Maria da Penha

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Maria da Penha

Maria da Penha Maia Fernandes is a Brazilian biopharmacist and women human rights defender. She advocates for women rights, particularly against domestic violence.[1] Born in 1945 in Fortaleza, in the Brazilian state of Ceará, Maria da Penha was a victim of domestic violence by her husband. She brought a case against her attacker to be condemned, first in the Federal Court of Brazil and later in the Inter-American Court of Human Rights.

On August 7, 2006, the president of Brazil Luiz Inácio Lula da Silva put the Federal Brazilian Law 11340 into practice. Now known as the Law Maria da Penha, it increased the severity of punishment for domestic violence against women, whenever it occurred in a domestic or family environment.[2]


In 1983, her husband, Colombian schoolteacher Marco Antonio Heredia Viveros, attempted to kill her twice. The first time he shot her in her sleep, but she survived, the second time he tried to electrocute her while she showered. Penha was left paraplegic due to these attacks.[1] In the following year Maria da Penha began a legal process against Viveros. Seven years later, he was sentenced to 15 years in prison. The defense appealed the sentence and the conviction was overturned. A new trial was held in 1996 and a sentence of 10 years was applied. In 2001, Viveros was sentenced to eight years in prison. Through legal resources, he was jailed for two years. Viveiros was released in 2002.[3]

In 2001, the episode came to the Inter-American Commission on Human Rights of the Organization of American States (OAS) and for the first time in history it was considered a crime of domestic violence.[4] The Commission published a report blaming the Brazilian government for negligence and omission regarding domestic violence.[5] On August 7, 2006 the Brazilian government sanctioned the law against domestic violence toward women, entering into force on September 22 of that year.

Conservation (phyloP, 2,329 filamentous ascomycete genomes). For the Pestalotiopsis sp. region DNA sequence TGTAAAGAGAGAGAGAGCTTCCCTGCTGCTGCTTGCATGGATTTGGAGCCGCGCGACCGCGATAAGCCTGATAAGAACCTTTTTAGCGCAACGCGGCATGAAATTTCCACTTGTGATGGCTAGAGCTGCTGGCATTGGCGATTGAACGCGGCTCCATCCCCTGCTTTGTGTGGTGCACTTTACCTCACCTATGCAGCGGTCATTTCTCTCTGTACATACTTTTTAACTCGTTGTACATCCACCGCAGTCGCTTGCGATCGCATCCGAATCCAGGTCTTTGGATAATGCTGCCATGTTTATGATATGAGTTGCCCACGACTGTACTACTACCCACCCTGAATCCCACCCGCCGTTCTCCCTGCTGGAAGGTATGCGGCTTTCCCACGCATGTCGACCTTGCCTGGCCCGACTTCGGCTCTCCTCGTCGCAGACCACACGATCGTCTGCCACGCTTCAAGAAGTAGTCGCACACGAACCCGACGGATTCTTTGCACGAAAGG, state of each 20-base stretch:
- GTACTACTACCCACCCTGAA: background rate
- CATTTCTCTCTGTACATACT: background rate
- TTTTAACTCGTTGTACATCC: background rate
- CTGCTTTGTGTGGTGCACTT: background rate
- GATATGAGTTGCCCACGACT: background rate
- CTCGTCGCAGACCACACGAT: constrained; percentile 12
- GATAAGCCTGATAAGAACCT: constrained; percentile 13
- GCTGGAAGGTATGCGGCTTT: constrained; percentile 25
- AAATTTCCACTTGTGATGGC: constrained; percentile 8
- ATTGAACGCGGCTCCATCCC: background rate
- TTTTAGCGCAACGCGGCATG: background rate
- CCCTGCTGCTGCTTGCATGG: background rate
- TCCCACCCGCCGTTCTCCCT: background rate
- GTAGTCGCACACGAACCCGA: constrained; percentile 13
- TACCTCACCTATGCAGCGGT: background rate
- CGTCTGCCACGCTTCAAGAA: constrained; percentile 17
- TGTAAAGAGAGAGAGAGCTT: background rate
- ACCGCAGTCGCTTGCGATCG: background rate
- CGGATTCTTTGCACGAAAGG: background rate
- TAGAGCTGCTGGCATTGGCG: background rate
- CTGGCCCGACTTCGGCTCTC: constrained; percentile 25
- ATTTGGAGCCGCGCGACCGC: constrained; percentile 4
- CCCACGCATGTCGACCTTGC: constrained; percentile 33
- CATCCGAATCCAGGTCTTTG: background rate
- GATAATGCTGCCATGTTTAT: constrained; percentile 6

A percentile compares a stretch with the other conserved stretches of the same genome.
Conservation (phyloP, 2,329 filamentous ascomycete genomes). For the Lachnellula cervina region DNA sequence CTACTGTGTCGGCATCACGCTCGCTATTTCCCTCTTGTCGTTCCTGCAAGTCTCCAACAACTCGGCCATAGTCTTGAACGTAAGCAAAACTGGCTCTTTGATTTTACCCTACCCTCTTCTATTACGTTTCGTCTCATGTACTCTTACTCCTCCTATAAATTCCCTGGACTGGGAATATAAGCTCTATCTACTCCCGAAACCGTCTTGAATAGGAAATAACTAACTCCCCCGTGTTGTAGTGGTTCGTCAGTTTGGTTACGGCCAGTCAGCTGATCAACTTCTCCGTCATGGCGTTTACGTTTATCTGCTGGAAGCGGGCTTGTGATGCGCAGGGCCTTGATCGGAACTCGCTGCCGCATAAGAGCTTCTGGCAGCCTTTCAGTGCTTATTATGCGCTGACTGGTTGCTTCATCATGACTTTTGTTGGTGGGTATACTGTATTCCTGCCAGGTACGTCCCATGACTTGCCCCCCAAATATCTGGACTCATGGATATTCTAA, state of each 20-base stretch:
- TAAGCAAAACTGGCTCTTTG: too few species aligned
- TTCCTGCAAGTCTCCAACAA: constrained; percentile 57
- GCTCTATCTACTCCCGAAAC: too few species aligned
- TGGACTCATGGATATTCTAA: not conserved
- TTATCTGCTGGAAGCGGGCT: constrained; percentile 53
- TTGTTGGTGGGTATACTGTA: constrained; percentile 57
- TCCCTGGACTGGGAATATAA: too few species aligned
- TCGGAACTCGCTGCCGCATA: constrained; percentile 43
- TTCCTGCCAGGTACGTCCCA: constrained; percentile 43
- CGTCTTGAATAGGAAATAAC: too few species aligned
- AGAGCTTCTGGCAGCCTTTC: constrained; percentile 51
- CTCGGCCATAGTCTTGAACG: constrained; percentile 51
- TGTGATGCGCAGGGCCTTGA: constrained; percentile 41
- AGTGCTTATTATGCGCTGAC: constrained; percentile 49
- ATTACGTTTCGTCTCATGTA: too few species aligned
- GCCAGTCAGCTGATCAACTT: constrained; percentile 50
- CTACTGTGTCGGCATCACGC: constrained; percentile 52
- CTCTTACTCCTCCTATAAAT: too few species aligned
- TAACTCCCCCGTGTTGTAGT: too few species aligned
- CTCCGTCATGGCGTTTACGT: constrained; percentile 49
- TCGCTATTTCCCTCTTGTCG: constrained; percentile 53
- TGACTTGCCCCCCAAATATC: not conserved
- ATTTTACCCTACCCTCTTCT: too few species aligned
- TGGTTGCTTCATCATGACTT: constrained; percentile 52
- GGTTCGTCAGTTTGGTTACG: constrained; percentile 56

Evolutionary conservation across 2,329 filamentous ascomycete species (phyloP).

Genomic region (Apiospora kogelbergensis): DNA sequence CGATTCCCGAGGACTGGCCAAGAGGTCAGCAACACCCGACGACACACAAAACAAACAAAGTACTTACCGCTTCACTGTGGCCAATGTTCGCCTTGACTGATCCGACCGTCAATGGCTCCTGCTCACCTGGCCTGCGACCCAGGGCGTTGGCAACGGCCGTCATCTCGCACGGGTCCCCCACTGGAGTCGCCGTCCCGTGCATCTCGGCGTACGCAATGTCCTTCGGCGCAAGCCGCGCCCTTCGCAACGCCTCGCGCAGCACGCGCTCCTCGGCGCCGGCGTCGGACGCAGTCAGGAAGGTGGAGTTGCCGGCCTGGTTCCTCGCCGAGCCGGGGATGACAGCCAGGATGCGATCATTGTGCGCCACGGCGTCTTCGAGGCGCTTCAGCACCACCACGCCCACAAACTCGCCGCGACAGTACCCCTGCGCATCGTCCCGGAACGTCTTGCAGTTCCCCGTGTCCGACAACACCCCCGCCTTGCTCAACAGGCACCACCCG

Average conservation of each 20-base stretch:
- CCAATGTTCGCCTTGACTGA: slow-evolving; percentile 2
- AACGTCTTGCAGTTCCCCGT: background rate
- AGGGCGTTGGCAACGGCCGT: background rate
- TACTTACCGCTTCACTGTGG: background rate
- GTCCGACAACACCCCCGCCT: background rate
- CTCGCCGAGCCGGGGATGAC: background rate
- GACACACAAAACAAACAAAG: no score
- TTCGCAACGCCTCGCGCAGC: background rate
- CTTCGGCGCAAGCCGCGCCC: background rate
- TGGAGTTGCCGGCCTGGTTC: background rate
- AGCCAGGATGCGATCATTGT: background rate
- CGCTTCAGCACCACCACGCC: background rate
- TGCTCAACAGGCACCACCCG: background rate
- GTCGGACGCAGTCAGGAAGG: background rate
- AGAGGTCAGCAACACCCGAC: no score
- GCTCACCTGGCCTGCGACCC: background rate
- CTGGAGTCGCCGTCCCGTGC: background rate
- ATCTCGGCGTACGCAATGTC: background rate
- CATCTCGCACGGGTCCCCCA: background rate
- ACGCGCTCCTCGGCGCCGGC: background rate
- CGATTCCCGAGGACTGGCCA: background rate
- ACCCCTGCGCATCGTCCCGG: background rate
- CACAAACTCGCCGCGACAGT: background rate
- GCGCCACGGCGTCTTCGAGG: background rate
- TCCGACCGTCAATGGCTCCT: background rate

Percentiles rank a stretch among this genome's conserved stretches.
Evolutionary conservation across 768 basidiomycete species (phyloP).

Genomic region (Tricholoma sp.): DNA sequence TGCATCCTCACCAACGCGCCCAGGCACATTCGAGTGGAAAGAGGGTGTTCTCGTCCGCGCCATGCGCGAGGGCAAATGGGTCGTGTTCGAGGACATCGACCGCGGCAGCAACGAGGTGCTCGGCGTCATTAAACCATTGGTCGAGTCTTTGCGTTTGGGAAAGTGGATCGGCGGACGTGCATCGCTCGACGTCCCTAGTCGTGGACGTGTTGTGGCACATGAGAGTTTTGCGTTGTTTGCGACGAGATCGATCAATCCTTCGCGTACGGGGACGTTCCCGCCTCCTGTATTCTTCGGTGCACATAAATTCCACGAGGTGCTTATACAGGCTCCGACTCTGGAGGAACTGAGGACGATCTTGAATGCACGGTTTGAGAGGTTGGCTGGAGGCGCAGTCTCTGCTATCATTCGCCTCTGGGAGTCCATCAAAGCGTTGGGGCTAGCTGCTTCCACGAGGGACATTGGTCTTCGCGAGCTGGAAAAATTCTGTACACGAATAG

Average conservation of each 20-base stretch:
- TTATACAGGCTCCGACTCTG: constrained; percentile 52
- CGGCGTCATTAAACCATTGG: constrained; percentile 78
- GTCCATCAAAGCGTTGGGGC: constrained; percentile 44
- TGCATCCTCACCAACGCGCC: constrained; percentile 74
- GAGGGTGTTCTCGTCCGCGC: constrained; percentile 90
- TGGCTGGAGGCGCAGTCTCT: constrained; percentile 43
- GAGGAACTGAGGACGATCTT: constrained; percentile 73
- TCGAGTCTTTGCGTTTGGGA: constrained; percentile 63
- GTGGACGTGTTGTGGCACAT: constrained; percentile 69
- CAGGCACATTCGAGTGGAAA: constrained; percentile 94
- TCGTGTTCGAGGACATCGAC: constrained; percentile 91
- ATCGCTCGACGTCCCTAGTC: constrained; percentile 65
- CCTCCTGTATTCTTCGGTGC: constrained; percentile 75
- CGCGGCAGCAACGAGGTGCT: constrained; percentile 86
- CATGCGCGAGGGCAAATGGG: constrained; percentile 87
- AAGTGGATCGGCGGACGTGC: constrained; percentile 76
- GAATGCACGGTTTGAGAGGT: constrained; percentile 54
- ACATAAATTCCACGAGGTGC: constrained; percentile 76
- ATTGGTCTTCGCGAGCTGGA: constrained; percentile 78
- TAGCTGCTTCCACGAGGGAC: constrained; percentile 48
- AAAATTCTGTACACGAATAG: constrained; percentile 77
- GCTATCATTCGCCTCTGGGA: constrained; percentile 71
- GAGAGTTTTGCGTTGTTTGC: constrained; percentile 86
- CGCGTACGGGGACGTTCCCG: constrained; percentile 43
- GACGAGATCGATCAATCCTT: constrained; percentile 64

Today, Penha is coordinator of studies of the Associação de Parentes e Amigos de Vítimas de Violência (APAVV), in the Brazilian state of Ceará. She attended the ceremony of the sanction of Brazilian law that bears her name, together with other ministers and representatives of the Brazilian feminist movement.


  1. ^ a b "Maria da Penha Law: A Name that Changed Society". UN Women. United Nations. 30 August 2011. Retrieved 7 August 2014.
  2. ^ "LEI Nº 11.340, DE 7 DE AGOSTO DE 2006". Presidência da República-Casa Civil-Subchefia para Assuntos Jurídicos. Brazilian Federal Government. 7 August 2006. Retrieved 7 August 2014.
  3. ^ "Lei Maria da Penha completa 6 anos". Folha de Campinas. 6 August 2012. Retrieved 7 August 2014.
  4. ^ "RELEVANT CASES:Maria da Penha/Brazil". Center for Justice and International Law. Archived from the original on 8 August 2014. Retrieved 7 August 2014.
  5. ^ "RELATÓRIO N° 54/01* CASO 12.051". International Commission of Human Rights. Organization of American States. 4 April 2001. Retrieved 7 August 2014.